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Clinical data
Trade namesTalis
ATC code
  • none
CAS Number
PubChem CID
Chemical and physical data
Molar mass393.705 g/mol g·mol−1
3D model (JSmol)

Metaclazepam[1] (marketed under the brand name Talis) is a drug which is a benzodiazepine derivative.[2][3] It is a relatively selective anxiolytic with less sedative or muscle relaxant properties than other benzodiazepines such as diazepam or bromazepam.[4] It has an active metabolite N-desmethylmetaclazepam, which is the main metabolite of metaclazepam.[5] There is no significant difference in metabolism between younger and older individuals.[6]

Metaclazepam is slightly more effective as an anxiolytic than bromazepam,[7] or diazepam,[8] with a 15 mg dose of metaclazepam equivalent to 4 mg of bromazepam.[9] Metaclazepam can interact with alcohol producing additive sedative-hypnotic effects.[6][10] Fatigue is a common side effect from metaclazepam at high doses.[11] Small amounts of metaclazepam as well as its metabolites enter into human breast milk.[12]

See also


  1. ^ US Patent 4098786
  2. ^ Borchers, F.; Achtert, G.; Hausleiter, HJ.; Zeugner, H. (1984). "Metabolism and pharmacokinetics of metaclazepam (Talis), Part III: Determination of the chemical structure of metabolites in dogs, rabbits and men". Eur J Drug Metab Pharmacokinet. 9 (4): 325–46. doi:10.1007/bf03189684. PMID 6532806.
  3. ^ Althaus, W.; Block, J.; Förster, A.; Kühnhold, M.; Meister, D.; Wischniewski, M. (Sep 1986). "Analytical profile of metaclazepam". Arzneimittelforschung. 36 (9): 1302–6. PMID 3790179.
  4. ^ Buschmann, G.; Kühl, UG.; Rohte, O. (1985). "General pharmacology of the anxiolytic compound metaclazepam in comparison to other benzodiazepines". Arzneimittelforschung. 35 (11): 1643–55. PMID 2868732.
  5. ^ Gielsdorf, W.; Molz, KH.; Hausleiter, HJ.; Achtert, G.; Philipp, P. "Pharmacokinetic profile of metaclazepam (Talis), a new 1.4-benzodiazepine. Influence of different dosage regimens on the pharmacokinetic profile of metaclazepam and its main metabolite under steady-state conditions". Eur J Drug Metab Pharmacokinet. 11 (3): 205–10. doi:10.1007/bf03189848. PMID 3816876.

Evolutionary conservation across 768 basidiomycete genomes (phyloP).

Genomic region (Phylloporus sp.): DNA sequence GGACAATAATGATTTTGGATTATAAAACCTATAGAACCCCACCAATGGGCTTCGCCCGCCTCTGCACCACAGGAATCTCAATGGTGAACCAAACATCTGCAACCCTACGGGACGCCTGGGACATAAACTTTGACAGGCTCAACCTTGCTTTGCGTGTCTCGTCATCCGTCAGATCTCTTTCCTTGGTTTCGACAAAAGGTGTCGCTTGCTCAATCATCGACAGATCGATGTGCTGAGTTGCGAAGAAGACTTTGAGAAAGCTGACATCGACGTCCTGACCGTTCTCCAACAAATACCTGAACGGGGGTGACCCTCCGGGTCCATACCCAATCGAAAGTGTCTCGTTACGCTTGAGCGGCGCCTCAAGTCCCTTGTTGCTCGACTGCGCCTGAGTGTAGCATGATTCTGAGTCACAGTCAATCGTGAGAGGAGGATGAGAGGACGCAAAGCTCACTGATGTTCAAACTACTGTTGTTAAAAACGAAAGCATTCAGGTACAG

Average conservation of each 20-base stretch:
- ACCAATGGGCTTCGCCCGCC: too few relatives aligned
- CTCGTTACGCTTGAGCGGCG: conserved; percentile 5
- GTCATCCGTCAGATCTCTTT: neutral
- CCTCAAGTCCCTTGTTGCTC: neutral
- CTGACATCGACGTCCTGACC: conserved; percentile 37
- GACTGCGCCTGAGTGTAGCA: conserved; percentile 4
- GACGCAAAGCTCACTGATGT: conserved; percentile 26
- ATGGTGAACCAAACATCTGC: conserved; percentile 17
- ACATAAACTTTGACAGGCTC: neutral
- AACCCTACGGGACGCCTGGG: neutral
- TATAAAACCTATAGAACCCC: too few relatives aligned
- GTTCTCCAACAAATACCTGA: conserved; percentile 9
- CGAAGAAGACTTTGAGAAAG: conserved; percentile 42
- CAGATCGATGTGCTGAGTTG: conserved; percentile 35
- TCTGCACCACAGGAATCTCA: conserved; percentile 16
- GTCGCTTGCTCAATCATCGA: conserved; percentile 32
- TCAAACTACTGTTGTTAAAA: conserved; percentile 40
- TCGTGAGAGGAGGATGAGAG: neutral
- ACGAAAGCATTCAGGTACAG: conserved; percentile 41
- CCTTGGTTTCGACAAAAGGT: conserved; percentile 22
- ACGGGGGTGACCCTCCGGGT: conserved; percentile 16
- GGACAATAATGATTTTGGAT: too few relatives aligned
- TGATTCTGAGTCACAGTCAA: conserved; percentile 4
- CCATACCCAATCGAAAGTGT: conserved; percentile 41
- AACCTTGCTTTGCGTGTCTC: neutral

6. ^ a b Molz, KH.; Gielsdorf, W.; Rasper, J.; Jaeger, H.; Hausleiter, HJ.; Achtert, G.; Philipp, P. (1985). "Comparison of the pharmacokinetic profile of metaclazepam in old and young volunteers". Eur J Clin Pharmacol. 29 (2): 247–9. doi:10.1007/bf00547431. PMID 4076323.
  7. ^ Bilone, F.; Roncari, R. (1988). "A double-blind comparison of the anxiolytic activity of two benzodiazepines, metaclazepam and bromazepam, in anxiety neurosis". Curr Med Res Opin. 11 (1): 45–7. doi:10.1185/03007998809111130. PMID 2898321.
  8. ^ Laakmann, G.; Blaschke, D.; Hippius, H.; Schewe, S. (May 1989). "Double-blind study of metaclazepam versus diazepam treatment of outpatients with anxiety syndrome". Pharmacopsychiatry. 22 (3): 120–5. doi:10.1055/s-2007-1014593. PMID 2568645.
  9. ^ Marano, P.; Patti, F.; Nicoletti, F. (1988). "Controlled study on the anxiolytic activity of a newly developed benzodiazepine, metaclazepam". Curr Med Res Opin. 11 (1): 41–4. doi:10.1185/03007998809111129. PMID 2898320.
  10. ^ Schmidt, V. (1983). "[Experimental studies on the interaction of alcohol and metaclazepam]". Beitr Gerichtl Med. 41: 413–7. PMID 6639614.
  11. ^ Laakmann, G.; Blaschke, D.; Hippius, H.; Schewe, S. (May 1988). "Double-blind randomized trial of the benzodiazepine derivative metaclazepam as compared with placebo treatment of outpatients with anxiety syndromes". Pharmacopsychiatry. 21 (3): 136–43. doi:10.1055/s-2007-1014665. PMID 2900514.
  12. ^ Schotter, A.; Müller, R.; Günther, C.; Hausleiter, HJ.; Achtert, G. (Nov 1989). "Transfer of metaclazepam and its metabolites into breast milk". Arzneimittelforschung. 39 (11): 1468–70. PMID 2575907.